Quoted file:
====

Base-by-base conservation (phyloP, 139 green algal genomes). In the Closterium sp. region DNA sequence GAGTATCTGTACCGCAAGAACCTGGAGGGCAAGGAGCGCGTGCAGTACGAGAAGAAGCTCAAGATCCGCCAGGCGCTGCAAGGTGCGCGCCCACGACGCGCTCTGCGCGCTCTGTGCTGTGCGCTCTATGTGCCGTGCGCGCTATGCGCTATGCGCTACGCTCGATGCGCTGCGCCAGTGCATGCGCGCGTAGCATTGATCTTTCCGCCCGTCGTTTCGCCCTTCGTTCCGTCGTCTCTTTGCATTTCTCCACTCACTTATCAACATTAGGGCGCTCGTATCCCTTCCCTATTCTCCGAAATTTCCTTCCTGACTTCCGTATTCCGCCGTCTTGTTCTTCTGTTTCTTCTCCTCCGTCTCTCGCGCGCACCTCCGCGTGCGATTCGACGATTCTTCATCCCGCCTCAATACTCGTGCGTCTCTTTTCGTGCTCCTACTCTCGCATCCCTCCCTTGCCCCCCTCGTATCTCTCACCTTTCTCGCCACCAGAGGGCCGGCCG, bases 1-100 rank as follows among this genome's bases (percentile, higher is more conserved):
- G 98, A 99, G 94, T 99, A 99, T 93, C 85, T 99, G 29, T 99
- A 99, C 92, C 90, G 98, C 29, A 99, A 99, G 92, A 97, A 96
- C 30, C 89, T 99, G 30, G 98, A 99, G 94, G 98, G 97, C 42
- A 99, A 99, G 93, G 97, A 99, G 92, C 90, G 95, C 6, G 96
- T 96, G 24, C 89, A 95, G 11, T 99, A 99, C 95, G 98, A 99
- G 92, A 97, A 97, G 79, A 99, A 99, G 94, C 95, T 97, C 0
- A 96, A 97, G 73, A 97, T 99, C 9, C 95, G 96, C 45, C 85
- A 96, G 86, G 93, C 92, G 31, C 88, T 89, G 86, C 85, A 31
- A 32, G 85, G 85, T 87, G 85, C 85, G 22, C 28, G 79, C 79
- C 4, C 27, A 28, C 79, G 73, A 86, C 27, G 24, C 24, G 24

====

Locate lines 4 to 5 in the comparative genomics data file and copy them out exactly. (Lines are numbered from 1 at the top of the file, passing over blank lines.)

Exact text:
- C 30, C 89, T 99, G 30, G 98, A 99, G 94, G 98, G 97, C 42
- A 99, A 99, G 93, G 97, A 99, G 92, C 90, G 95, C 6, G 96